Central Coast Highway 1 Climate Resiliency Study
SB1 Adaptation Planning Grant: Initial Case Study
Challenge: Developing plans and strategies
The eight-mile stretch of Highway 1 near Elkhorn Slough is already constrained and will be increasingly impacted by coastal storm flooding and sea level rise. Driven by a need to sustain this critical transportation corridor and protect the iconic coastal habitat in the face of the challenges posed by climate change, a suite of partners in the Monterey Bay area are working together to find innovative ways to address this complex transportation adaptation problem. The project aims to explore creative transportation solutions and the use of natural infrastructure approaches to promote transportation, habitat, and economic resilience for the region.
The Association of Monterey Bay Area Governments (AMBAG), in conjunction with The Nature Conservancy (TNC) and the Center for Blue Economy (CBE), will prepare a climate resiliency study for the Central Coast Highway 1 corridor from State Route 156 near Castroville to Salinas Road near the Monterey/Santa Cruz county line. This study will provide a conceptual climate change adaptation transportation planning foundation for integration into the AMBAG Metropolitan Transportation Plan/Sustainable Communities Strategy (MTP/SCS). This effort will identify transportation improvements and sea level rise adaptation strategies for Highway 1 that can improve transportation mobility, safety and efficiency, promote healthy habitats, and provide economic security and benefits to the local community. The goal of this collaborative approach that the completed plan will lead to implementation and development of adaptation projects, by being incorporated into local and regional plans.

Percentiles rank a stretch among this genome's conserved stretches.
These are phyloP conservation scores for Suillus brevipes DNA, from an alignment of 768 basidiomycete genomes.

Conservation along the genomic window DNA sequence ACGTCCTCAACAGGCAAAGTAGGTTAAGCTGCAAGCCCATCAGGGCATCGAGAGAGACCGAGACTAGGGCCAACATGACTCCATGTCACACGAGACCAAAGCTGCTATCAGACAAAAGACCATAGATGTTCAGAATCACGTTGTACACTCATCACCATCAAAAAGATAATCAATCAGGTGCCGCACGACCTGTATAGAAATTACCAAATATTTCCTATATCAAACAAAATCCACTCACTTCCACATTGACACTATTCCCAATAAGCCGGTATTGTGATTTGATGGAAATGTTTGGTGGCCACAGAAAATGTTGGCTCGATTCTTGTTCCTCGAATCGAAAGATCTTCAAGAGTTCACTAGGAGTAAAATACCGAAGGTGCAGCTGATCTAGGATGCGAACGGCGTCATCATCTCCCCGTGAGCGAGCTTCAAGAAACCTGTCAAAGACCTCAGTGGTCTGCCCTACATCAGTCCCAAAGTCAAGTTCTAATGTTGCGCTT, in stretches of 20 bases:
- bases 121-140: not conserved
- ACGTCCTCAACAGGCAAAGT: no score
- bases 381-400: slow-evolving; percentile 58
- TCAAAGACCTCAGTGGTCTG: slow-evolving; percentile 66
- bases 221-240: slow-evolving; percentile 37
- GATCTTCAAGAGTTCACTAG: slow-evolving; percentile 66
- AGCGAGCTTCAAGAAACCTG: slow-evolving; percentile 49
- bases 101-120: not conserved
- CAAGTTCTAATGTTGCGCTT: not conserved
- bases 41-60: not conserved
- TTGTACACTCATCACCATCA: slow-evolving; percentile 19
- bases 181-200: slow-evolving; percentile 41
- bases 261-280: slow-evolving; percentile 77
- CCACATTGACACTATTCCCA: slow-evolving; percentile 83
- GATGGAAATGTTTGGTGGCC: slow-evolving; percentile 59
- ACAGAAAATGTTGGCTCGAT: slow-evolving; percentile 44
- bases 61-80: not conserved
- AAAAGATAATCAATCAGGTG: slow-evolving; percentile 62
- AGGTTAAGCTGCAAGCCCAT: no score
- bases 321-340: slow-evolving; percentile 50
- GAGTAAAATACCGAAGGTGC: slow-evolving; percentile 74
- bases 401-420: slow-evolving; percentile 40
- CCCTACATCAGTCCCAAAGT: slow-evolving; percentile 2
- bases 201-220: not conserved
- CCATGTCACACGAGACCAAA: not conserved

This two year project kicked-off in spring 2018.
Lead Agency and Partnerships
AMBAG is the project lead, in partnership with The Nature Conservancy (TNC) and Center for the Blue Economy (CBE). In addition to the leads of the project, there will be steering committee involvement. More information on the steering committee can be found in the “Engagement Process” section of this report.
This project will help local governments in the AMBAG Region in addressing climate change. The project supports State initiatives and priorities including EO-S-13-08, which directs state agencies to plan for sea level rise and climate impacts. This project will allow the region to prepare for sea level rise and climate change impacts to Highway 1 within the study area, and the results will have translatable findings along the coastal highway. Per Senate Bill 379 (SB 379), local governments must address climate change adaptation and resiliency in their general plans. This project will provide information that can be included in General Plan updates to address coastal resiliency along the Monterey Bay coastline. In furtherance of the intention of the ICARP Program, this analysis will link regional climate vulnerabilities with adaptation guidance from the state level. This project would not be possible without the funding made available through this Adaptation Planning Grant.
Through the development of the plan, the project will identify vulnerable populations through the involvement of local stakeholders and the Steering Committee.
The project’s Steering Committee is comprised of representatives from the relevant transportation agencies (Caltrans at both Headquarters and in District 5, AMBAG, and TAMC), as well as the relevant coastal management agencies (the California Coastal Commission, the California State Coastal Conservancy, Monterey County’s Resource Management Agency, and the Elkhorn Slough National Estuarine Research Reserve), local non-profits specializing in coastal resilience and restoration, and an academic institution (CBE).